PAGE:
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Opinion Glenn Youngkin’s hidden advantage: Virginia’s Democrats

Newly sworn-in Gov. Glenn Youngkin (R) speaks during the inaugural ceremony on the front steps of the Virginia State Capitol on Jan. 15 in Richmond. (John McDonnell/The Washington Post)

RICHMOND — Glenn Youngkin, who was inaugurated as Virginia’s 74th governor here on Saturday, is well positioned to become an effective and popular leader, so long as he doesn’t get bitten by the presidential bug.

Democrats are unwitting allies in two ways: Virginia’s coffers are flush because the federal government pumped out so much coronavirus relief in recent years. A projected $16 billion surplus means Youngkin can cut taxes while increasing salaries for cops and teachers in the biennial budget. Few politicians start with such a good hand.

But just as helpful: Youngkin also stands to benefit from divided government. The new Republican majority in the House of Delegates, 52 to 48, is itching to advance bills around divisive issues, such as abortion, guns, transgender athletes, the teaching of race and ballot access. Virginia’s Senate, controlled 21 to 19 by Democrats, is a firebreak to prevent MAGA wing nuts from putting anything too crazy on the new governor’s desk.

As a result, multiple Democratic and Republican strategists privately predict that Youngkin’s approval rating will be in the 60s next year if he pursues center-right policies while keeping former president Donald Trump at arm’s length, which he managed to do as a first-time candidate.

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One year after Joe Biden carried Virginia by 10 points, Youngkin assembled a coalition that spanned from Forever Trumpers to Never Trumpers. He benefited from high rural turnout and independents breaking his way. College-educated suburban and exurban parents viewed him as empathetic about what their kids have been going through during the pandemic. Youngkin won about 1 in 10 Biden voters who cast a ballot in the off-year election.

In his 27-minute inaugural address, Youngkin lamented that too many politicians have focused more on sound bites than problem solving. “Our politics have become too toxic,” he said. “We must bind the wounds of division.” At the end of the ceremony outside the State Capitol, he led the crowd in a prayer that asked God to open everyone’s hearts so we can again see the good in one another.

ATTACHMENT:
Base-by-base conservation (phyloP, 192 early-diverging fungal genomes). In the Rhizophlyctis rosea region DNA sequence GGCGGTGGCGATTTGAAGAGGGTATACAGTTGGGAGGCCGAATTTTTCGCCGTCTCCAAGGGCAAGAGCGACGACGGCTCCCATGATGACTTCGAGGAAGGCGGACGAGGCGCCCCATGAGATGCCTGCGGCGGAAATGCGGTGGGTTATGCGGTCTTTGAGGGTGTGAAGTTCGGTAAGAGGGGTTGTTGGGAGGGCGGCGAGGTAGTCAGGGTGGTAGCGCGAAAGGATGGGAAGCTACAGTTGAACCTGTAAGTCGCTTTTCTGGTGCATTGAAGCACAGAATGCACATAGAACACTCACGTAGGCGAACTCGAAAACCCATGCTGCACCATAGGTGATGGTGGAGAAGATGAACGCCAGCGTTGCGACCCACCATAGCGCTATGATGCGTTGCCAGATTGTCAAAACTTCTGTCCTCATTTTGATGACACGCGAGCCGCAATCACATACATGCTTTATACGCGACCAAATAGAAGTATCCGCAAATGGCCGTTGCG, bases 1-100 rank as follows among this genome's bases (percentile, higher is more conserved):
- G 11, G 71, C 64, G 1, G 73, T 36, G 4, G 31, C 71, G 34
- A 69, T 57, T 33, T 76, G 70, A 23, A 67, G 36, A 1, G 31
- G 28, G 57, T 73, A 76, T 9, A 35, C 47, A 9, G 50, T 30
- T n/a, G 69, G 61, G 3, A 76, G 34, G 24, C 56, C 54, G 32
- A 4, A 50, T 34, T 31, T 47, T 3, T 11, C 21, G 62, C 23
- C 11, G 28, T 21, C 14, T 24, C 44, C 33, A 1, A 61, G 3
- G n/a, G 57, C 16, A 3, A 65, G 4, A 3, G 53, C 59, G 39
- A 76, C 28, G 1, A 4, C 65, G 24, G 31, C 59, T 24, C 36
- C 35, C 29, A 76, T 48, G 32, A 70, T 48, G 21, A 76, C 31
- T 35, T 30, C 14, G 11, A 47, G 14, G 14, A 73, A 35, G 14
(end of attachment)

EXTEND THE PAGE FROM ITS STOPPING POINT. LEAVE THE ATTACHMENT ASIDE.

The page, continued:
Looking ahead, it likely helps his prospects that Virginia has one of the strongest governorships in America, and Youngkin’s team has been studying his executive powers while reviewing actions taken by the past two Democratic governors to find those that he might easily reverse.

Henry Olsen: Youngkin is a Republican star. He’ll need to be bold to remain one.

All governors face a steep learning curve during their first legislative session, a fast-paced whirlwind during the opening six weeks of their term, and Youngkin has never held elected office. Despite what business executives like to think, being governor stretches different muscles than being co-CEO of a private billion-dollar enterprise.

Youngkin is compensating for his lack of political experience by surrounding himself with seasoned insiders who can protect him from rookie mistakes. Anyone who knows Richmond knows the lobbying firm McGuireWoods has long been considered Virginia’s shadow government. Youngkin hired Richard Cullen, the firm’s former chairman, as a top adviser.

To please movement conservatives, Youngkin nominated former Trump Environmental Protection Agency administrator Andrew Wheeler to be secretary of natural resources, knowing the Democratic Senate will probably block the appointment. He also named Kay Coles James, former president of the Heritage Foundation, to be commonwealth secretary. One challenge: Youngkin doesn’t know many of his picks well, and they don’t know each other. Wisely, Youngkin has been meeting as many legislators as possible from both parties, often in small groups, asking them about their priorities.

Hugh Hewitt: The first thing Youngkin should do

Democrats have occupied the executive mansion for eight years and, with unified government for the past two years, passed a flurry of liberal priorities. But a handful of moderate Democratic senators have quietly signaled they are amenable to dealmaking with the right care and feeding.

Perhaps the biggest risk for Youngkin right now is the buzz swirling around him as a potential 2024 presidential candidate. Right-wing pundits started floating him as presidential timber on election night in November. People who have been in his position say it’s intoxicating when your friends, donors and consultants are constantly in your ear saying you have a path to the nomination.

A worrying sign that Youngkin’s ambitions might get the best of him came when he gave his first post-election interview to Tucker Carlson. It’s easy to get booked on Fox News if you troll the libs as reliably as Govs. Kristi L. Noem (R-S.D.) or Ron DeSantis (R-Fla.), but the smarter play in a purple state with a purple government is to focus on local issues. Youngkin should focus more on impressing people in Fauquier, Fairfax and Frederick counties than Fox News greenrooms.

If Youngkin starts visiting Iowa or New Hampshire on weekends, Democrats will become less inclined to work with him — and Trump will start taking shots at him. Despite a net worth around $300 million, Youngkin has cultivated an image as a reasonable-sounding suburban dad who prefers shooting hoops to hunting wild game. If he burnishes that brand over the next four years and picks his spots, Youngkin could run — and win — against Sen. Mark R. Warner (D-Va.) in 2026.